In an episode of the comedy series The Golden Girls, Dorothy tries to get her mother, Sophia, to go to the doctor for a physical, but Sophia refuses. Dorothy reminds her that she made her go to the doctor when she was younger, which prompts Sophia to remember how: by luring young Dorothy with the promise of a pony ride. Dorothy gives up and tells Sophia that she’ll take her to her favorite deli for a chocolate egg cream instead. After a moment of delight, Sophia says “Forget it, Dorothy. I smell a pony ride.”
It seems like I’ve been saying that last sentence over and over since the marathon meeting between NHL deputy commissioner Bill Daly and NHLPA special counsel Steve Fehr. This started as a feeling I had when the league made their “great concession” of a 50-50 split. But the sentiment actually became a regular part of my vocabulary after that weekend.
Four days of talks had me feeling jaded. Some saw it as great progress, while others saw it with cautious optimism. I took the “wait and see” approach but felt a disturbance in the Force. I was right on that after last Friday night’s finger-pointing by commissioner Gary Bettman and its aftermath.
It seems like every time the league reaches out with meetings and new offers, they just seem too good to be true, like there’s a catch to each agreement. Unfortunately, that’s been the case recently. Just when you think there’ll be a resolution, the league does something to put things right back at Square One. It has me wondering if they’re actually trying to get a deal done.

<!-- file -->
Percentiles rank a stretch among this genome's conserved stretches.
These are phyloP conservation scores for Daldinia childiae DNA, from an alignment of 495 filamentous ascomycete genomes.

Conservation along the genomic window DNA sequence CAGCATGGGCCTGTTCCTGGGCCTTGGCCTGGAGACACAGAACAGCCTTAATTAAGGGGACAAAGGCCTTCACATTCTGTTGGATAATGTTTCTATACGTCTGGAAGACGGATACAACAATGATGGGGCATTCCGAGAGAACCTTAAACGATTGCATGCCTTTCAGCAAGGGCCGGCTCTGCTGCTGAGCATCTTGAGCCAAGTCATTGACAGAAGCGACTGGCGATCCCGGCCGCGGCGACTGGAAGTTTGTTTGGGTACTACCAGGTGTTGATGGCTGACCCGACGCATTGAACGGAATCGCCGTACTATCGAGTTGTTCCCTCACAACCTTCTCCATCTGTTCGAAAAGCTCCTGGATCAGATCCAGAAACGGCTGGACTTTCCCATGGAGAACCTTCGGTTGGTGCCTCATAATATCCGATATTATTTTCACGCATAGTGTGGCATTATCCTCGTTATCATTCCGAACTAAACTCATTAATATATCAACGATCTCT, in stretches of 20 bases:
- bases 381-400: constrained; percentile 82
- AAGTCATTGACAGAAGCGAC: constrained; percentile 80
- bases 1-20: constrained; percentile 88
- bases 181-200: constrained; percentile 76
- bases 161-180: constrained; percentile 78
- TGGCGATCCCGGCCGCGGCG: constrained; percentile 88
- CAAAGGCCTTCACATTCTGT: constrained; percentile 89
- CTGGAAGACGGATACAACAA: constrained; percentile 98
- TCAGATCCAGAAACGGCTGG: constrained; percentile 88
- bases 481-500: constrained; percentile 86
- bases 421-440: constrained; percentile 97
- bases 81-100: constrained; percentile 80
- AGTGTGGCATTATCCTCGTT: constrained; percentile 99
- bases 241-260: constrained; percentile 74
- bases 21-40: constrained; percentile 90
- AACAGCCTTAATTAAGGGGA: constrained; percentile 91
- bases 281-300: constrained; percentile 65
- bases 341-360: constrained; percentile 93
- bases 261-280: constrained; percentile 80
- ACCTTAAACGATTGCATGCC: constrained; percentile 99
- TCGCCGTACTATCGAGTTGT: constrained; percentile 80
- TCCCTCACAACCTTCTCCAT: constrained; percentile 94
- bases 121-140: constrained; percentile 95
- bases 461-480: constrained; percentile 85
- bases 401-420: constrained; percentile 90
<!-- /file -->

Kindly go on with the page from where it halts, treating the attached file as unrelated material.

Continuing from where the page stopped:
Or maybe they’re not. There have been a few players who have speculated that perhaps the league planned this lockout all along. The timing of these proposals would suggest it: their first “really great” one didn’t come till mid-October, and they’ve been sputtering ever since. The little ploy to try to divide the players against PA Executive Director Donald Fehr would’ve been to their advantage as it had been during the last lockout. Fan frustration is being directed not just at the league but at the players as well.
The owners liked the heady feeling of power they had last time. Locking out the players and threatening to cancel the season makes them feel as though they have, in the words of Chancellor Palpatine, unlimited power.
If the season is lost, I look for the league to point fingers again and say that the PA didn’t want to save it. But if you really step back and look, you’ll see that the league is at fault as well. They were the ones demanding concessions before negotiations would begin again. They were the ones not budging on anything and demanding that the PA concede entirely. This is not how you negotiate in good faith.
I’d like to give the league the benefit of the doubt, but their tactics haven’t allowed that. So for the time being, I’ll be saying “Forget it, Gary. I smell a pony ride.”